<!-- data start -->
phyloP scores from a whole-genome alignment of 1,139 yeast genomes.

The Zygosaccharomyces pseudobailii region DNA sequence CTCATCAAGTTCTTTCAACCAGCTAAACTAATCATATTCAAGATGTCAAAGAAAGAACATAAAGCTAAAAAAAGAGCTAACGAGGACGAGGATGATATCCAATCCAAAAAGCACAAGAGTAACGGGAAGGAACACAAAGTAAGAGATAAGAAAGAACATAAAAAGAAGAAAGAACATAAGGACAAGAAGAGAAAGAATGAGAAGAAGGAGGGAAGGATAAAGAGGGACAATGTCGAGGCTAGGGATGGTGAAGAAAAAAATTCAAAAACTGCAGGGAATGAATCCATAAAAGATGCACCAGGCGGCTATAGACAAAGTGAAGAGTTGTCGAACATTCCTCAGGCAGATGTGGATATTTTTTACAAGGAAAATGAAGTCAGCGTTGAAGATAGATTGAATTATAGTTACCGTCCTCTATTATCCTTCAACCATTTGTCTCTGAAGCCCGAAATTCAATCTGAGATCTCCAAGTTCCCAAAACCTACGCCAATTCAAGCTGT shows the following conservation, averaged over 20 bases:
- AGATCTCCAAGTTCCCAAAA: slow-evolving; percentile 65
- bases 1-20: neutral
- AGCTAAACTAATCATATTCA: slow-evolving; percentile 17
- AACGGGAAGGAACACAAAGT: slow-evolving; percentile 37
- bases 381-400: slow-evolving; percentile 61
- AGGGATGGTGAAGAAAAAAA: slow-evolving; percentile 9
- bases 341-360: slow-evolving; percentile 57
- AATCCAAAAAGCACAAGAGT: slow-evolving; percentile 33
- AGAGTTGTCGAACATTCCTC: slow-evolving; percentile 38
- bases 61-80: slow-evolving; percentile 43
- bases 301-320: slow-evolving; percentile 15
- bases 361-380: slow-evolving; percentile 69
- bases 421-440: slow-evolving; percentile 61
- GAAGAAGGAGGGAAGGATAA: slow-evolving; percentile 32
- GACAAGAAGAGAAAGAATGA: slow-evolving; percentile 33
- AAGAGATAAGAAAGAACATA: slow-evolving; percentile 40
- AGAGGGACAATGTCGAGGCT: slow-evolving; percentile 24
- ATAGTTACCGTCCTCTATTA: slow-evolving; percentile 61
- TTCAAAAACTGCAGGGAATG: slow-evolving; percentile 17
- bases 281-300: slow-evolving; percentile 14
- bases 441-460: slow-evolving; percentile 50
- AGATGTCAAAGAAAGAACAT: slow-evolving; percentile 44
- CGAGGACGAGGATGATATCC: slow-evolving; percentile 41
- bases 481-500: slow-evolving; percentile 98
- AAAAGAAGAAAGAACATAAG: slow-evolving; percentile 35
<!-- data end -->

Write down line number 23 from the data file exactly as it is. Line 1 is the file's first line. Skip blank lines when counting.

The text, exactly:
- bases 441-460: slow-evolving; percentile 50